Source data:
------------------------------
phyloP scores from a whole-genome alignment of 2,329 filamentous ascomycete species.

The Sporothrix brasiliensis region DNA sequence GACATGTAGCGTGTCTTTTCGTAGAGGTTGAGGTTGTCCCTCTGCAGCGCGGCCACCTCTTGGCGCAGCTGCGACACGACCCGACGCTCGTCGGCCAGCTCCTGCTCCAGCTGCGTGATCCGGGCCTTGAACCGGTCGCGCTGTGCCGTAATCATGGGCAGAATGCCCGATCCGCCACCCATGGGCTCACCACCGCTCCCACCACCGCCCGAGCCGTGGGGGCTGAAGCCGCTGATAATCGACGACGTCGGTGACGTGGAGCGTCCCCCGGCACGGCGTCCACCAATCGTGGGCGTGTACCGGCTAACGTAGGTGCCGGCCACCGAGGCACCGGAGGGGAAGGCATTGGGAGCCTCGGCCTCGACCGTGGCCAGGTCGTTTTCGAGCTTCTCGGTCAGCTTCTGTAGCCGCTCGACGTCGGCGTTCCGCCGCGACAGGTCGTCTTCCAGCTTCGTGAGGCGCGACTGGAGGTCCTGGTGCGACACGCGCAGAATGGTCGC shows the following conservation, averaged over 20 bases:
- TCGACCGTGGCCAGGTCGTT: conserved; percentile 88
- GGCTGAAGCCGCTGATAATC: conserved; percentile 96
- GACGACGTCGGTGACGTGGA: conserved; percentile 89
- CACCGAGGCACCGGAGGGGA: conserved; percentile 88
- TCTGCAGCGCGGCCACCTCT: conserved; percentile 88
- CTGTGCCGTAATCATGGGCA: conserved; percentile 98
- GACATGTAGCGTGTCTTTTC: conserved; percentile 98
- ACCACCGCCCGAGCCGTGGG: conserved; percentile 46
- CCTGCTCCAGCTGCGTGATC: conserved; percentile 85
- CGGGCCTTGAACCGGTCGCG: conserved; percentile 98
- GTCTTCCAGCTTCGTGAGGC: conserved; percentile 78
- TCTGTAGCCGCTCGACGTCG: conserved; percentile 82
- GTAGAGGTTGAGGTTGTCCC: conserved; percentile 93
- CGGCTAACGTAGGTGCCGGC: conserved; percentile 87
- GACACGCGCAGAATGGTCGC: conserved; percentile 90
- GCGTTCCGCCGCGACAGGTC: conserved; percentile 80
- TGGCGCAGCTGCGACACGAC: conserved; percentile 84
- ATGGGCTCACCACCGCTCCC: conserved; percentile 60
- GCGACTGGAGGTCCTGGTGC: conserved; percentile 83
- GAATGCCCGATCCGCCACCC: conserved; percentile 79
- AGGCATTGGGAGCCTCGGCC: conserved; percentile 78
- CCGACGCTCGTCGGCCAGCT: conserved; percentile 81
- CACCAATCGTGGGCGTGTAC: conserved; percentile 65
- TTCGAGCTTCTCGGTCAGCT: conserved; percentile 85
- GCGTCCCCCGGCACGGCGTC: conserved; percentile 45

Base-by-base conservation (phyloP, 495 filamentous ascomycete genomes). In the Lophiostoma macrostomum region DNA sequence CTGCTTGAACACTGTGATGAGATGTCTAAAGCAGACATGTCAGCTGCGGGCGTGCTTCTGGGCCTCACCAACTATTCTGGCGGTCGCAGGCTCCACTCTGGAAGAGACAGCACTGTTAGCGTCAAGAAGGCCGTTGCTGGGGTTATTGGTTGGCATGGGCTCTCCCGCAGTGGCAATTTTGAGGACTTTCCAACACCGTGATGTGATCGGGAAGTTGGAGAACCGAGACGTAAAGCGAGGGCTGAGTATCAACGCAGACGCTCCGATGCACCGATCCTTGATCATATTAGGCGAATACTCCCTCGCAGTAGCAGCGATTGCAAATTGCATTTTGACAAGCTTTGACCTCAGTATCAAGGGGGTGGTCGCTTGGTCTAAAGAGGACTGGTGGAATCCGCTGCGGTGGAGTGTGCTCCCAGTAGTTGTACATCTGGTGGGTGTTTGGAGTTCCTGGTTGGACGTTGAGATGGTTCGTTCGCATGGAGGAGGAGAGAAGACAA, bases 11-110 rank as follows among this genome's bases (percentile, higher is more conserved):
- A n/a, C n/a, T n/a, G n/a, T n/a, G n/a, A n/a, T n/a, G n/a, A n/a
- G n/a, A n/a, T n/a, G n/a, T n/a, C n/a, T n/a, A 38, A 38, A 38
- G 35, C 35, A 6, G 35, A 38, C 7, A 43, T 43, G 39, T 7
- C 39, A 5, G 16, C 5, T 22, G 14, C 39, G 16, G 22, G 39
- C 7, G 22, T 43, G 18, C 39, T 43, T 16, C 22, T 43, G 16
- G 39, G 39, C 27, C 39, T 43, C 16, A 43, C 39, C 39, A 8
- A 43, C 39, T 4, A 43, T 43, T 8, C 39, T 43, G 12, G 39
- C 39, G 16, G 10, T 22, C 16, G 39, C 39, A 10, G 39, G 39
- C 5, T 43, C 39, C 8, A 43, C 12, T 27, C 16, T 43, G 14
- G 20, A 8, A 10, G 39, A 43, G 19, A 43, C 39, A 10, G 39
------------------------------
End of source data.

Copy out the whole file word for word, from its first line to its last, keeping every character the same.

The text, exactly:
phyloP scores from a whole-genome alignment of 2,329 filamentous ascomycete species.

The Sporothrix brasiliensis region DNA sequence GACATGTAGCGTGTCTTTTCGTAGAGGTTGAGGTTGTCCCTCTGCAGCGCGGCCACCTCTTGGCGCAGCTGCGACACGACCCGACGCTCGTCGGCCAGCTCCTGCTCCAGCTGCGTGATCCGGGCCTTGAACCGGTCGCGCTGTGCCGTAATCATGGGCAGAATGCCCGATCCGCCACCCATGGGCTCACCACCGCTCCCACCACCGCCCGAGCCGTGGGGGCTGAAGCCGCTGATAATCGACGACGTCGGTGACGTGGAGCGTCCCCCGGCACGGCGTCCACCAATCGTGGGCGTGTACCGGCTAACGTAGGTGCCGGCCACCGAGGCACCGGAGGGGAAGGCATTGGGAGCCTCGGCCTCGACCGTGGCCAGGTCGTTTTCGAGCTTCTCGGTCAGCTTCTGTAGCCGCTCGACGTCGGCGTTCCGCCGCGACAGGTCGTCTTCCAGCTTCGTGAGGCGCGACTGGAGGTCCTGGTGCGACACGCGCAGAATGGTCGC shows the following conservation, averaged over 20 bases:
- TCGACCGTGGCCAGGTCGTT: conserved; percentile 88
- GGCTGAAGCCGCTGATAATC: conserved; percentile 96
- GACGACGTCGGTGACGTGGA: conserved; percentile 89
- CACCGAGGCACCGGAGGGGA: conserved; percentile 88
- TCTGCAGCGCGGCCACCTCT: conserved; percentile 88
- CTGTGCCGTAATCATGGGCA: conserved; percentile 98
- GACATGTAGCGTGTCTTTTC: conserved; percentile 98
- ACCACCGCCCGAGCCGTGGG: conserved; percentile 46
- CCTGCTCCAGCTGCGTGATC: conserved; percentile 85
- CGGGCCTTGAACCGGTCGCG: conserved; percentile 98
- GTCTTCCAGCTTCGTGAGGC: conserved; percentile 78
- TCTGTAGCCGCTCGACGTCG: conserved; percentile 82
- GTAGAGGTTGAGGTTGTCCC: conserved; percentile 93
- CGGCTAACGTAGGTGCCGGC: conserved; percentile 87
- GACACGCGCAGAATGGTCGC: conserved; percentile 90
- GCGTTCCGCCGCGACAGGTC: conserved; percentile 80
- TGGCGCAGCTGCGACACGAC: conserved; percentile 84
- ATGGGCTCACCACCGCTCCC: conserved; percentile 60
- GCGACTGGAGGTCCTGGTGC: conserved; percentile 83
- GAATGCCCGATCCGCCACCC: conserved; percentile 79
- AGGCATTGGGAGCCTCGGCC: conserved; percentile 78
- CCGACGCTCGTCGGCCAGCT: conserved; percentile 81
- CACCAATCGTGGGCGTGTAC: conserved; percentile 65
- TTCGAGCTTCTCGGTCAGCT: conserved; percentile 85
- GCGTCCCCCGGCACGGCGTC: conserved; percentile 45

Base-by-base conservation (phyloP, 495 filamentous ascomycete genomes). In the Lophiostoma macrostomum region DNA sequence CTGCTTGAACACTGTGATGAGATGTCTAAAGCAGACATGTCAGCTGCGGGCGTGCTTCTGGGCCTCACCAACTATTCTGGCGGTCGCAGGCTCCACTCTGGAAGAGACAGCACTGTTAGCGTCAAGAAGGCCGTTGCTGGGGTTATTGGTTGGCATGGGCTCTCCCGCAGTGGCAATTTTGAGGACTTTCCAACACCGTGATGTGATCGGGAAGTTGGAGAACCGAGACGTAAAGCGAGGGCTGAGTATCAACGCAGACGCTCCGATGCACCGATCCTTGATCATATTAGGCGAATACTCCCTCGCAGTAGCAGCGATTGCAAATTGCATTTTGACAAGCTTTGACCTCAGTATCAAGGGGGTGGTCGCTTGGTCTAAAGAGGACTGGTGGAATCCGCTGCGGTGGAGTGTGCTCCCAGTAGTTGTACATCTGGTGGGTGTTTGGAGTTCCTGGTTGGACGTTGAGATGGTTCGTTCGCATGGAGGAGGAGAGAAGACAA, bases 11-110 rank as follows among this genome's bases (percentile, higher is more conserved):
- A n/a, C n/a, T n/a, G n/a, T n/a, G n/a, A n/a, T n/a, G n/a, A n/a
- G n/a, A n/a, T n/a, G n/a, T n/a, C n/a, T n/a, A 38, A 38, A 38
- G 35, C 35, A 6, G 35, A 38, C 7, A 43, T 43, G 39, T 7
- C 39, A 5, G 16, C 5, T 22, G 14, C 39, G 16, G 22, G 39
- C 7, G 22, T 43, G 18, C 39, T 43, T 16, C 22, T 43, G 16
- G 39, G 39, C 27, C 39, T 43, C 16, A 43, C 39, C 39, A 8
- A 43, C 39, T 4, A 43, T 43, T 8, C 39, T 43, G 12, G 39
- C 39, G 16, G 10, T 22, C 16, G 39, C 39, A 10, G 39, G 39
- C 5, T 43, C 39, C 8, A 43, C 12, T 27, C 16, T 43, G 14
- G 20, A 8, A 10, G 39, A 43, G 19, A 43, C 39, A 10, G 39